back to nature

Can Hugging a Tree really Change Your Life? Leave a comment

We know in relationships that spending time together is key to feeling happier. But have we stopped to think about our relationship with nature? Turns out hugging trees and really connecting with nature is just as important for you.

So it’s time to unstick ourselves from laptops and phone screens and try connecting with nature instead. Benefits of being outdoors include: a more positive outlook, better memory, concentration, and perspective. Spending just a short amount of time in nature will actually make you happier and healthier at work and home.

Better Memory

Are you always standing at the top of the stairs wondering what you went up there for? Take a hike. No really. A study from The University of Michigan found short-term memory improved by 20 percent following a stroll in nature. That’s compared to zero improvements for urban walkers.

Hiking with Friends
Image courtesy Matt Heaton

Feelings Of Awe

It’s undeniable that standing atop a mountain is more inspiring than looking at an office wall. But our experience of natural beauty isn’t limited to just that. In fact, feelings of awe can create an expanded sense of time and more generous thinking too. It’s all connected, having our problems cast into some perspective by magnificent nature makes us feel more able to help others. That, in turn, helps our relationships.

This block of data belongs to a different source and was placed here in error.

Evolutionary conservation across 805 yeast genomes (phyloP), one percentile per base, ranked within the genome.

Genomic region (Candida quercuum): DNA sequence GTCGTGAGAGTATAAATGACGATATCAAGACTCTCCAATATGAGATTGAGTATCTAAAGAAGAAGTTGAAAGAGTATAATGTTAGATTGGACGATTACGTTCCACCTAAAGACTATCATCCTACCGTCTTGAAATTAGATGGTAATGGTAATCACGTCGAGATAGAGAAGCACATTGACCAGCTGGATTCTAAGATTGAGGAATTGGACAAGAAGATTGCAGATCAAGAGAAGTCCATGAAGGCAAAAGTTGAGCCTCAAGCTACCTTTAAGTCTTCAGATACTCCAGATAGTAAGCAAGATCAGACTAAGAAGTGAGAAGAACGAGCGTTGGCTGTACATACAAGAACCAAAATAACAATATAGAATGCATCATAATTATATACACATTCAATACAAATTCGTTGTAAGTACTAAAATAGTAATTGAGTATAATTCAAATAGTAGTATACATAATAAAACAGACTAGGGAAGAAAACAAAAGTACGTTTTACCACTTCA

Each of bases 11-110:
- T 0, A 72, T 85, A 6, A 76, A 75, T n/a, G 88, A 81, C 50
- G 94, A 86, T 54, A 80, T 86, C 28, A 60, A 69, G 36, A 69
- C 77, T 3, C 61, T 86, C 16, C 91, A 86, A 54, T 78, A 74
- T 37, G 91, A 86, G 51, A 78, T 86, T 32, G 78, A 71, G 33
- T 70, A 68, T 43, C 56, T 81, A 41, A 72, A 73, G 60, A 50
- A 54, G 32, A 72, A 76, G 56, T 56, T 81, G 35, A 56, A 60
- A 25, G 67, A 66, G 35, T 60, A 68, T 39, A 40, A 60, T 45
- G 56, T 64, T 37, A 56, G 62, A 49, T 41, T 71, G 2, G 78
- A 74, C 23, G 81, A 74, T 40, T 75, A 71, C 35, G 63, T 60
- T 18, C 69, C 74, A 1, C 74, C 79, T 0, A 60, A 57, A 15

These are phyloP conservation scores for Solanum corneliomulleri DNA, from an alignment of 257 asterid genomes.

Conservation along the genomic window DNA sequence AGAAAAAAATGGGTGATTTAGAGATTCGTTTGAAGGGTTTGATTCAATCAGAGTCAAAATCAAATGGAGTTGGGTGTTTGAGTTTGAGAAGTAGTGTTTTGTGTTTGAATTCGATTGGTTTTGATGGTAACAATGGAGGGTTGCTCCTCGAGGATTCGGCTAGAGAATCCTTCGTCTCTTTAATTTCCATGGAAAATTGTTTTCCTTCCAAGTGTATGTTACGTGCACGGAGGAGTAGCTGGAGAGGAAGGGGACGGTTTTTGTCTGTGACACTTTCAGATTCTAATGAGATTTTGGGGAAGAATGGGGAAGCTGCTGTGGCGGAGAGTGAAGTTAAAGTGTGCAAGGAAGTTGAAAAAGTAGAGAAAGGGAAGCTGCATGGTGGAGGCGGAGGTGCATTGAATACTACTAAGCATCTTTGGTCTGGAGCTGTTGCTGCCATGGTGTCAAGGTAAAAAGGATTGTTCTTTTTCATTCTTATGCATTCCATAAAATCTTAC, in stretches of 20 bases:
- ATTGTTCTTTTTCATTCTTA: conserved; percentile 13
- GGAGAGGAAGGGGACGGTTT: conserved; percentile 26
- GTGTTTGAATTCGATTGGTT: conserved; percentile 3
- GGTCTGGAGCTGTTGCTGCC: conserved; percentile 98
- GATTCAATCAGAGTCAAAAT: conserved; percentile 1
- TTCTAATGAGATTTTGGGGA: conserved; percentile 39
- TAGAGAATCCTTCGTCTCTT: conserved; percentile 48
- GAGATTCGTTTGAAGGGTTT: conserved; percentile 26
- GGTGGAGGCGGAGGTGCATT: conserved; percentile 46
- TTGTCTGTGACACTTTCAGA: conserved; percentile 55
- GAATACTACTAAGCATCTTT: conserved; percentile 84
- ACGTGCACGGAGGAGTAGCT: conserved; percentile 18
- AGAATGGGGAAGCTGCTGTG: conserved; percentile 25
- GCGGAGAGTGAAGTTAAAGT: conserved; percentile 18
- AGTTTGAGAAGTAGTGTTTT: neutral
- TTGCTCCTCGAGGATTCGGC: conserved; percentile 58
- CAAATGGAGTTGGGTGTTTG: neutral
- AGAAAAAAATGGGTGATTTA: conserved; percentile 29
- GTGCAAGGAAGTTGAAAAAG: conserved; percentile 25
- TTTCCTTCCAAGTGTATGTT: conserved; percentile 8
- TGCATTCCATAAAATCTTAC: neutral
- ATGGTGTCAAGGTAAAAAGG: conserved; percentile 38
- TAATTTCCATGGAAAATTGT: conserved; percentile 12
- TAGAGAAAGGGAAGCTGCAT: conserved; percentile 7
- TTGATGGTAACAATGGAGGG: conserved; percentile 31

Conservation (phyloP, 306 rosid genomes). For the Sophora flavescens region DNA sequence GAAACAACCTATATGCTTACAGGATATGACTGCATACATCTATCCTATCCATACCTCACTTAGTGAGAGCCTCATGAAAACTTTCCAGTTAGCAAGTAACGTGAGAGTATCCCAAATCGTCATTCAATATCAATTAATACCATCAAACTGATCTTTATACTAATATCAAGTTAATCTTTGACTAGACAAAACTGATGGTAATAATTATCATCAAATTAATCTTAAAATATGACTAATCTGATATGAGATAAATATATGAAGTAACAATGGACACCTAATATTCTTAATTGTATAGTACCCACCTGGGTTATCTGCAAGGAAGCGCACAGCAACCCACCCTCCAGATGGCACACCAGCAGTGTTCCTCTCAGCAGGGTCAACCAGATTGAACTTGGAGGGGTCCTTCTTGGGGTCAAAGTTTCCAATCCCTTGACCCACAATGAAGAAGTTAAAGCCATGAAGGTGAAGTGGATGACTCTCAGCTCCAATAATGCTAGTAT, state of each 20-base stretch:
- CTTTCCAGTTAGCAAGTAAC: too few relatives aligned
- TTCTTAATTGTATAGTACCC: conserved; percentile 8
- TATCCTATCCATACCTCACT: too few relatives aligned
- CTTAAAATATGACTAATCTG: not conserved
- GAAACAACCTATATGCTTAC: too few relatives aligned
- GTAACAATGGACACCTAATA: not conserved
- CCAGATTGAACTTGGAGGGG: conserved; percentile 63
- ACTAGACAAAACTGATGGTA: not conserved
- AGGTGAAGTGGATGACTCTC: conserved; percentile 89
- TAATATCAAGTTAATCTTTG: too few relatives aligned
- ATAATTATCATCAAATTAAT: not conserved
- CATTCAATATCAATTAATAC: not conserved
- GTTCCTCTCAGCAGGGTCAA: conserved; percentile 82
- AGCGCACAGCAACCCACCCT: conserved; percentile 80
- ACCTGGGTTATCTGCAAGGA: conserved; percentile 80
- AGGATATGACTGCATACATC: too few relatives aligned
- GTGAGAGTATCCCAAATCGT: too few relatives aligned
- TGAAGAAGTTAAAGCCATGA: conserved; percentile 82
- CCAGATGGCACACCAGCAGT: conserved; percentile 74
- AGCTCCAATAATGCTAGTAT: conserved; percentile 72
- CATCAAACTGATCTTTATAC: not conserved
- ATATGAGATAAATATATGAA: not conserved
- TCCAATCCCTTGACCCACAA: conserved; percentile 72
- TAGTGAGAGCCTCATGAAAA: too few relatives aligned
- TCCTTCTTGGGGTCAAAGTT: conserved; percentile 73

Lower Stress

People who live in rural areas actually experience significantly lower levels of the stress hormone cortisol, compared to urbanites. Reduced stress lowers your risk of heart disease and other health problems too. Big bonus.

Relieving stress through nature is so highly thought of in Japan that forest bathing and trails are now official stress-management exercises. The effects of these outings have been well-documented not only to reduce stress but also anger, anxiety, depression and boost the immune system too.

daughter and father on dock
Image courtesy Caleb Jones

Good For The Whole Family

Kids are not getting a big enough dose of nature says author, Richard Louv, who even coined the term ‘Nature-Deficit Disorder’. It may be even more important to make sure young girls are getting outside, as Laura Perlongo and Nev Schulman note in their latest parenting video. We are 16% less likely to take girls outside compared to boys. This is not good, they say, as nature is vital to improve girls confidence, including general health, problem-solving and leadership skills.

So what are you waiting for? Off you go!

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